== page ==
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Blank Gaze (UK title), The Implacable Order of Things (US title), Nenhum Olhar (Pt title) - Review in The Independent, 23rd November 2007



An unnamed village in the Alentejo region, southern Portugal. Its inhabitants are rural, and poor – some are desperate, some more or less resigned, but all are poor.


Among them are the old twins joined at a little finger, identical, with identical gaits and postures, and (though they don't know this) an identical number of white hairs on their heads; and Old Gabriel, who is 120 when the story begins and then proceeds to age several decades further. And then there's the cook who falls in love, and starts making exquisite little figures out of her food. The feuding cousins, and the local priest – more frequently known as "the devil" – who torments them. A master carpenter and the blind prostitute who becomes his bride. There's a voice speaking from inside the old trunk in the big house. And there's a man in a windowless room, writing.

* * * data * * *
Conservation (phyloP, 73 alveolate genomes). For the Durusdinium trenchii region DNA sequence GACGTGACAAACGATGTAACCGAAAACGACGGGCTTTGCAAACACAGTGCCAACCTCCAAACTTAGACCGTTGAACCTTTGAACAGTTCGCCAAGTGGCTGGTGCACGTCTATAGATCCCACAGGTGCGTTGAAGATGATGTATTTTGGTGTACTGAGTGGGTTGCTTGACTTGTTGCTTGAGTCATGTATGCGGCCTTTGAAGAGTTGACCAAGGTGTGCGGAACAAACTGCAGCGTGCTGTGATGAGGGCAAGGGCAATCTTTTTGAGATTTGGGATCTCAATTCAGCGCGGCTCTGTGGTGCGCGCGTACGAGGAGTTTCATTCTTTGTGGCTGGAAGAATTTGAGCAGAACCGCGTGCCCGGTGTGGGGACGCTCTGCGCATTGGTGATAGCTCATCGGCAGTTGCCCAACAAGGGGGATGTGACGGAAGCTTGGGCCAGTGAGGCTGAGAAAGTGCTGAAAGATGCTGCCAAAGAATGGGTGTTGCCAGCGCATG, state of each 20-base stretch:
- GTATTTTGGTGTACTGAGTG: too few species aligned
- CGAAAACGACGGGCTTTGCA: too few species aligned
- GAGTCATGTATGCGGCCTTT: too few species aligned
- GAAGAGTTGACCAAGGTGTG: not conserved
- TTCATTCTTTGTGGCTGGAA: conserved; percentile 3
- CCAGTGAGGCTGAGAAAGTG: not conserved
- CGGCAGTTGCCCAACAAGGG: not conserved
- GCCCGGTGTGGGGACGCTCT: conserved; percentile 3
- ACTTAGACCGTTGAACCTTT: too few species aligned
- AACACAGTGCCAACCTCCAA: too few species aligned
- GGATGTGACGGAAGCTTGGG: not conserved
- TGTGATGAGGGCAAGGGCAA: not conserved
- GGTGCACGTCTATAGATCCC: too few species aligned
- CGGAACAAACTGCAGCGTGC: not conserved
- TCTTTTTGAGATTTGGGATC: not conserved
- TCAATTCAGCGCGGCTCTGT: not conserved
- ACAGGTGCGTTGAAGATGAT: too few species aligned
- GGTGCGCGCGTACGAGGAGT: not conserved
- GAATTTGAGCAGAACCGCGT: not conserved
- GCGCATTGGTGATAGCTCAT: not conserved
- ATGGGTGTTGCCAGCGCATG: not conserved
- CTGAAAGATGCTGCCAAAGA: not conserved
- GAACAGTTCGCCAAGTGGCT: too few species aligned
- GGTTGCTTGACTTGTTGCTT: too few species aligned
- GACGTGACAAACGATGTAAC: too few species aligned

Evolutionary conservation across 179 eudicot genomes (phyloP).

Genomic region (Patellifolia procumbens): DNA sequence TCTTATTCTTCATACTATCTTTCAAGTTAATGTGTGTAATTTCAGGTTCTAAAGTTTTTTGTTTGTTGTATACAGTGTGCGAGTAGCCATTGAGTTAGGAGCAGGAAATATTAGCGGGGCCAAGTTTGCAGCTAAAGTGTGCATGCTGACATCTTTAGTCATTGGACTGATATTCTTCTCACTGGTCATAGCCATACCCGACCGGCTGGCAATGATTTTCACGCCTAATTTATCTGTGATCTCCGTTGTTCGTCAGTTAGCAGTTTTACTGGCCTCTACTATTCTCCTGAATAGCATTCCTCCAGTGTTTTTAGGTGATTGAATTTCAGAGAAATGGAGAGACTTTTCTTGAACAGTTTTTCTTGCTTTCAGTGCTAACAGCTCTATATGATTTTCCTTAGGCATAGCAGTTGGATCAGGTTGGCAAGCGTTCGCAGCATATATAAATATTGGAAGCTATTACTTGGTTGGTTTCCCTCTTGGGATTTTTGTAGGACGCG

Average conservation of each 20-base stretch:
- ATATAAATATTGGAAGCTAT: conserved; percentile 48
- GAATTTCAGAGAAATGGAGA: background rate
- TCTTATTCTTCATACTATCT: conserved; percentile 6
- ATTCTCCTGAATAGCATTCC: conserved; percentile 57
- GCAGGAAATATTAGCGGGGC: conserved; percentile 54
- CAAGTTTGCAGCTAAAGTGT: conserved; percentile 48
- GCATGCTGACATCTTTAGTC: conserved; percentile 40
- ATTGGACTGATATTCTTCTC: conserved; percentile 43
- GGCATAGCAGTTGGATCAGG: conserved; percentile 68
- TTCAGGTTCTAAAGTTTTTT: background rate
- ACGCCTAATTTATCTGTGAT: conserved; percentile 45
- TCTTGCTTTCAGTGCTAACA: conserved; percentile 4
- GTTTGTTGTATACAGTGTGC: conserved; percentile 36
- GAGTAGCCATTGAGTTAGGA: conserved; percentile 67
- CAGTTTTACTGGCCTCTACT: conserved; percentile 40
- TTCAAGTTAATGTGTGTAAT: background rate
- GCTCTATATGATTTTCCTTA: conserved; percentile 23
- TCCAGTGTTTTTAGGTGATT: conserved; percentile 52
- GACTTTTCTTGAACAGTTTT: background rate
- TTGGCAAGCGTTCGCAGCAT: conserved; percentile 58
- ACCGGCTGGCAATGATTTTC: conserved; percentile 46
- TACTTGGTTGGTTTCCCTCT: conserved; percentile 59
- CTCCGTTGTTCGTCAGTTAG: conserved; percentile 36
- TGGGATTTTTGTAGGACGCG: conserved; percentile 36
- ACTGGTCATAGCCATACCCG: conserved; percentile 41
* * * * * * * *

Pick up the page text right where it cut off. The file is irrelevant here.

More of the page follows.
In presenting these characters and the vignettes that constitute their lives, novelist José Luís Peixoto pulls off a impressive and unusual feat; he creates characters who are archetypes, and yet simultaneously ones who are drawn in sufficient detail to demand (and earn) the sympathy of his readers.


The characters are general – many, the women especially, are denied even a name – but the descriptions of their stories and their sufferings are sometimes dreadfully particular. Just look closely at the lips of that tiny stillborn child... Life may seem a shared, common, endlessly repeated experience, but death is a particular, personal and lonely one.


Peixoto does give us weddings as well as funerals, though; there are moments of joyful news, new homes, happy births, unions and reunions, moments showing the unthinking tenderness of lovers, of parents and children. And there are pauses, of something like peace; peace that is hot and dry and grimly poor, but peaceful, at least – and then, out of this seeming stillness, burst other moments that are stark and startlingly brutal. The author gives us agonised death in childbirth, as well as fires, beatings and terrible suicides.